If you experience hyperglycaemia regularly, you should speak to your doctor or diabetes care team, according to the NHS. It can affect people with type 1 diabetes and type 2 diabetes, as well as pregnant women with gestational diabetes. Hyperglycaemia can be potentially dangerous if blood sugar levels become very high or stay high for long periods. Your blood sugar levels, also known as blood glucose levels, are a measurement that show how much glucose you have in your blood.
Diabetes UK says: “Your blood sugar levels go up and down throughout the day and for people living with diabetes these changes are larger and happen more often than in people who don’t have diabetes.”
The NHS notes that if you have diabetes, “no matter how careful you are, you’re likely to experience hyperglycaemia” at some point.
It adds: “Occasional mild episodes are not usually a cause for concern and can be treated quite easily or may return to normal on their own.
“But hyperglycaemia can be potentially dangerous if blood sugar levels become very high or stay high for long periods.”
In some cases, there may be no symptoms until the blood sugar level is very high, though you may spot some when you go to the toilet.
Symptoms of hyperglycaemia include needing to pee frequently and bladder infections.
Other symptoms of hyperglycaemia include increased thirst and a dry mouth, tiredness, blurred vision, unintentional weight loss and tummy pain.
You may also find that you are feeling or being sick, or that your breath smells fruity.
The NHS warns: “Symptoms of hyperglycaemia can also be caused by undiagnosed diabetes, so see a GP if this applies to you. You can have a test to check for the condition.”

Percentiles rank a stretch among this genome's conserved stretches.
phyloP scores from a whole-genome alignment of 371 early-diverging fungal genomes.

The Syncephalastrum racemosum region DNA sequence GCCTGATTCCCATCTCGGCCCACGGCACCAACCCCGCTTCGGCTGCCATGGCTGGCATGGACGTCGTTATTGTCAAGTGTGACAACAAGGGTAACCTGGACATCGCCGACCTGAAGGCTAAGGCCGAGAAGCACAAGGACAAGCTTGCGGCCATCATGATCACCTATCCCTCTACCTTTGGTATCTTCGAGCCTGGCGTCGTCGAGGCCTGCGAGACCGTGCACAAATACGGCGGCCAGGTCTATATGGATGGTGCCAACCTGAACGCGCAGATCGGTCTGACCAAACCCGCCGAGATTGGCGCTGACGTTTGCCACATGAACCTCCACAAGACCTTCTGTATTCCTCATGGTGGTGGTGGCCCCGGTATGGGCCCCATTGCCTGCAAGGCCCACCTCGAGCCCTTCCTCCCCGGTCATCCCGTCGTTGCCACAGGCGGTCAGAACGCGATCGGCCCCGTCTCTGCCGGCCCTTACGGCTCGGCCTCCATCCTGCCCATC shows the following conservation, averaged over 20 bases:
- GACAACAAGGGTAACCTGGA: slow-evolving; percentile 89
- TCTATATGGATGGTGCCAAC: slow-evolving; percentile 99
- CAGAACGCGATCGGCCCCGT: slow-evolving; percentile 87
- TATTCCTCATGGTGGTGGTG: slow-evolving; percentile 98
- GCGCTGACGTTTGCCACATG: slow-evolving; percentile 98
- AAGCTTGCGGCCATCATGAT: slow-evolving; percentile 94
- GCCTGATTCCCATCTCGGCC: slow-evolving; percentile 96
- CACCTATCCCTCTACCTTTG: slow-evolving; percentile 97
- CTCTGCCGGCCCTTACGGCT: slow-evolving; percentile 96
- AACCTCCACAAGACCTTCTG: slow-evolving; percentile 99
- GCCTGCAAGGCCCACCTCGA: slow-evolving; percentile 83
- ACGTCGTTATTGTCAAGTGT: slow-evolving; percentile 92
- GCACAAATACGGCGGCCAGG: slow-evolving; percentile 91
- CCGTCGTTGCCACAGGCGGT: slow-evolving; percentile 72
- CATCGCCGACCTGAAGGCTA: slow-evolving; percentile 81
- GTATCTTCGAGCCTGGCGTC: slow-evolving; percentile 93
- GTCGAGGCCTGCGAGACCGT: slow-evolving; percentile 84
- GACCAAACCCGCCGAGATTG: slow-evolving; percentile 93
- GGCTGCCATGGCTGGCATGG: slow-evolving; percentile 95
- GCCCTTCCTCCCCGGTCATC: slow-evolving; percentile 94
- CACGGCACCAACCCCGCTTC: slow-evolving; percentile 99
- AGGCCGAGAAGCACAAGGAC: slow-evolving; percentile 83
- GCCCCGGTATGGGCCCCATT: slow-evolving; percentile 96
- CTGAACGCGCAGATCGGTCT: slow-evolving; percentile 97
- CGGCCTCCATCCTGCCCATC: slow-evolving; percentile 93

Diabetes UK says that if you take certain medication, like insulin or sulphonylureas, checking your blood sugars is a “vital part of living with diabetes”.
It adds that routine checks can help you know when you might be starting to go too low, called a hypo, or too high, called a hyper.
The charity adds that more and more people with diabetes are choosing to use a flash glucose monitor to check their sugar levels, which is a sensor you wear on your skin and that you don’t have to prick your finger to use.
The Cleveland Clinic warns: “If hyperglycaemia is left untreated in people with type 1 diabetes, it can develop into ketoacidosis, where ketones, which are toxic acids, build up in the blood.
“This condition is an emergency situation that can lead to coma or death.”
In people with diabetes, hyperglycaemia can be triggered by things like stress, being ill, not getting enough exercise or eating too much.
The NHS notes: “Hyperglycaemia should not be confused with hypoglycaemia, which is when a person’s blood sugar level drops too low.”
Diabetes UK says: “Hyperglycaemia, or a hyper, can happen when your blood glucose (sugar) levels are too high – usually above 7mmol/l before a meal and above 8.5mmol/l two hours after a meal.”
It is normal for blood glucose levels to go up and down slightly throughout the day. Nonetheless, there are a number of ways you may be able to treat hyperglycaemia.
The NHS says you may be advised to change your diet, drink plenty of sugar-free fluids, exercise more often or if you use insulin, adjust your dose.
“Until your blood sugar level is back under control, watch out for additional symptoms that could be a sign of a more serious condition,” it adds.